Presidents' Panel Question One: Recruitment. Shawn T. Kelly, FASLA
What are three things the profession can do to increase enrollment in landscape architecture programs?
The power of the structure of ASLA awards each chapter a great deal of autonomy. I suggest the response is shared among ASLA, the state chapters, and the individual programs in landscape architecture. In any case, the members are our best advocates.
Landscape Architecture Programs
Forge stronger links with engineering and architecture programs. Create shared projects between/among classes, so that engineering, architecture, and interior design students interact with landscape architecture students and instructors on projects. The products include: awareness in other programs about opportunities for education; awareness among students of other professional opportunities; and future collaboration facilitation. Many of my current students come from these other programs, almost by chance, as the student becomes interested in options to their current course. This also provides forward looking faculty the opportunity to create bridges between programs and among disciplines.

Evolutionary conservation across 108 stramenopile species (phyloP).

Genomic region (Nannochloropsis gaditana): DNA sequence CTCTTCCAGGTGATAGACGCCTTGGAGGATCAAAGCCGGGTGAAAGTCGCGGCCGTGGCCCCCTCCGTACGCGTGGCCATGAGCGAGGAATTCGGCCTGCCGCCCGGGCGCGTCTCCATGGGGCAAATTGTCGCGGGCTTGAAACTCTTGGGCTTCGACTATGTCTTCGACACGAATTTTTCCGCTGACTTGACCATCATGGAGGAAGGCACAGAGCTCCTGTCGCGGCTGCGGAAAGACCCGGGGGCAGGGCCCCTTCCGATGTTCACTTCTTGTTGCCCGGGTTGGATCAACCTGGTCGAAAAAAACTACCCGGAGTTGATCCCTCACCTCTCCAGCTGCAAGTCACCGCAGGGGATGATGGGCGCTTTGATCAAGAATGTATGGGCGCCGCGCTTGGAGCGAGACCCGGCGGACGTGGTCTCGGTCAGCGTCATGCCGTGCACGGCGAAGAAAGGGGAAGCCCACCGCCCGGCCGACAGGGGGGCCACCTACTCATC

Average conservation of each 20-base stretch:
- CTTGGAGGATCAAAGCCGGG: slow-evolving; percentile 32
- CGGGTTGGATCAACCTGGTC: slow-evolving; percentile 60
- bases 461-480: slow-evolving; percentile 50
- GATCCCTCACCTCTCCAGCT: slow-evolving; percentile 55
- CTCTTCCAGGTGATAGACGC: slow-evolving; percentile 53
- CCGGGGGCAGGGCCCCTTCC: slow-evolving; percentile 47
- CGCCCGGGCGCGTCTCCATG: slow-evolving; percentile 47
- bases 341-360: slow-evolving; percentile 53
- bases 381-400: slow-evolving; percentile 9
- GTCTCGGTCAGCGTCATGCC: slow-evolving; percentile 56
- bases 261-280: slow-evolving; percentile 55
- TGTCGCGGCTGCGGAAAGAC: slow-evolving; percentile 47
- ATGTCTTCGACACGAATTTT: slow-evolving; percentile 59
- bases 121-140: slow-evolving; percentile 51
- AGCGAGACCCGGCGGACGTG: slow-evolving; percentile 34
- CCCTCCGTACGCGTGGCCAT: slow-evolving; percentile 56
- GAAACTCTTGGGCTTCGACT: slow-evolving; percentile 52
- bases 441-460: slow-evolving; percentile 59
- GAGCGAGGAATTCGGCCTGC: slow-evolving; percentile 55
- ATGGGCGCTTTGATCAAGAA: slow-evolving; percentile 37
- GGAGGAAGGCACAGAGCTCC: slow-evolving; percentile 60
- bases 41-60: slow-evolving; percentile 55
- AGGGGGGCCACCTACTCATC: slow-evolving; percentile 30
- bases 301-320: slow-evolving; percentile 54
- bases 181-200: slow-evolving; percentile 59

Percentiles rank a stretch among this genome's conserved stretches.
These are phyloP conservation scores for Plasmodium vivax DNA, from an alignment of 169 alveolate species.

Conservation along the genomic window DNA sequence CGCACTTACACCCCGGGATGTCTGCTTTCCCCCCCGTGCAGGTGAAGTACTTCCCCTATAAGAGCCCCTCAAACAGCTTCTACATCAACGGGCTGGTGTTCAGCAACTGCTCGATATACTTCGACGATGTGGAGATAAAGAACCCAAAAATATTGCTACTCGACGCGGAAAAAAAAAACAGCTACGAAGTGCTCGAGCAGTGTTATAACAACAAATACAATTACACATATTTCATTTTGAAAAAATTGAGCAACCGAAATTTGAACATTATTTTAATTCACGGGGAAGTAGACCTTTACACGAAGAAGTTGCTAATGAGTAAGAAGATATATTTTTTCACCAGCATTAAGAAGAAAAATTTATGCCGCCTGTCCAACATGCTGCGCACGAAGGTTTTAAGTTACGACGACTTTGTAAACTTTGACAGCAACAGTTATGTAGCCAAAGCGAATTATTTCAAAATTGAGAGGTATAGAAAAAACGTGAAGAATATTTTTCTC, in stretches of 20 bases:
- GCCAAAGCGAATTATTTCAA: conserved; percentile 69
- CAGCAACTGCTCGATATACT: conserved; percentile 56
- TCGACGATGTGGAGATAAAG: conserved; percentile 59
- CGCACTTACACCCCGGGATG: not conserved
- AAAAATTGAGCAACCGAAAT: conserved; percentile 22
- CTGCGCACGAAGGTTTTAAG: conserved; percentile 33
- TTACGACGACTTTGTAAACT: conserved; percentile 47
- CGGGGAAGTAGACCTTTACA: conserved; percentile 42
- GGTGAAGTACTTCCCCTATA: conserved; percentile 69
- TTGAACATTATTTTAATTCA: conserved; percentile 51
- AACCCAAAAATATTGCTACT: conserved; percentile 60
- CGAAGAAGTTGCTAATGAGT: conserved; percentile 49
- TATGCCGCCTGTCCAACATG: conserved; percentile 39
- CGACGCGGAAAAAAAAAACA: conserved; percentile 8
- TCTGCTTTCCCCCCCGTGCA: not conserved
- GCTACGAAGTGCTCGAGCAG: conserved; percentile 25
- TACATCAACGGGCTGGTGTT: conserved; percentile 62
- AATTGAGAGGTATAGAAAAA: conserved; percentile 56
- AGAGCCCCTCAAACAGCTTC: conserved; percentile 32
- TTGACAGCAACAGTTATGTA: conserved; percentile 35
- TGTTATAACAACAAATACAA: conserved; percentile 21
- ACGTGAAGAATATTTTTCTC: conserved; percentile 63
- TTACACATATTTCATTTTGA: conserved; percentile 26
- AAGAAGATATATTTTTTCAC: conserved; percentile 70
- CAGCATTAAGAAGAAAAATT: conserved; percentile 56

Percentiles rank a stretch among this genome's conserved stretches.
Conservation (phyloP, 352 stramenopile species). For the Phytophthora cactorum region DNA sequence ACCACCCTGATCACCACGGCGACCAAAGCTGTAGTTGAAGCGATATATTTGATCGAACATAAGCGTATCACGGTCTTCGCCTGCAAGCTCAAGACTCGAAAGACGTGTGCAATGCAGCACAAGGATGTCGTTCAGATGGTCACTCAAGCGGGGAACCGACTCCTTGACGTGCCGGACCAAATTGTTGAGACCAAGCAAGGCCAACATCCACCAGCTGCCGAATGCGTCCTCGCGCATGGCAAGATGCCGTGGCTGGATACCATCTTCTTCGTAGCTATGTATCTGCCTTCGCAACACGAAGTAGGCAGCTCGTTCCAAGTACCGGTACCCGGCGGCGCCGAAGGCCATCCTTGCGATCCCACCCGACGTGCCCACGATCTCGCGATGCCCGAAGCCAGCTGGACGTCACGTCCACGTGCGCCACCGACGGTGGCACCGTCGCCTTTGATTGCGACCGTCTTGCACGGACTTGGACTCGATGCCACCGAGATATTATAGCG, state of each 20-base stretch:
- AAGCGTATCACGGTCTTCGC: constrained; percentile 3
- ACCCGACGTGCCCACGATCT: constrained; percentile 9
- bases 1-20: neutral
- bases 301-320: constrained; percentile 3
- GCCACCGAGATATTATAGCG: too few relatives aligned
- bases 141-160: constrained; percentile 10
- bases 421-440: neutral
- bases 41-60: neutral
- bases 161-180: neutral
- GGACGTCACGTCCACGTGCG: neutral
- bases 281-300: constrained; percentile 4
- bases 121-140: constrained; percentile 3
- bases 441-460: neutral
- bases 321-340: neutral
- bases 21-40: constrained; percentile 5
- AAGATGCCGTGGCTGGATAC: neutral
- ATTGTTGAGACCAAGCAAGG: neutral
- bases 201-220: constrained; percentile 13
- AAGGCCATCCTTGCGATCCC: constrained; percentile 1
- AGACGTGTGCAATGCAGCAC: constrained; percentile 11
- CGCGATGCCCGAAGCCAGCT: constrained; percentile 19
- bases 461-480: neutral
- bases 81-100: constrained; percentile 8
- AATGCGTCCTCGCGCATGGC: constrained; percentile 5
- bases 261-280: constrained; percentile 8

This element connects with current college students, and is more immediate in return on investment.
Every member is an advocate. Each must send press releases to media for all projects won and completed. The result is a heightened awareness of our works and scope as a viable profession.
Each chapter should create a board position (or responsibility) for outreach. This person will create an agenda for participation in high school career days, parking day events, or pro bono school projects that target all schools. This includes connecting with student chapters to participate together or independently with elementary and high school programs and projects. For remote locations this could be done via a digital connection.
We must include second and third grade outreach to facilitate our future members. This will have a longer return on the immediate efforts.
Generate a boilerplate presentation/format/checklist that becomes a point of beginning for outreach to grade schools, high schools, and community colleges. This could take the form of a punch list that goes from contact methods (who to approach, typically) to appropriate follow-up after the meetings or projects.
Become the strong voice of environmental literacy for youth. This will involve media outreach, collaborations with associations (AMA, Nature Conservancy, etc.), and programs for youth education.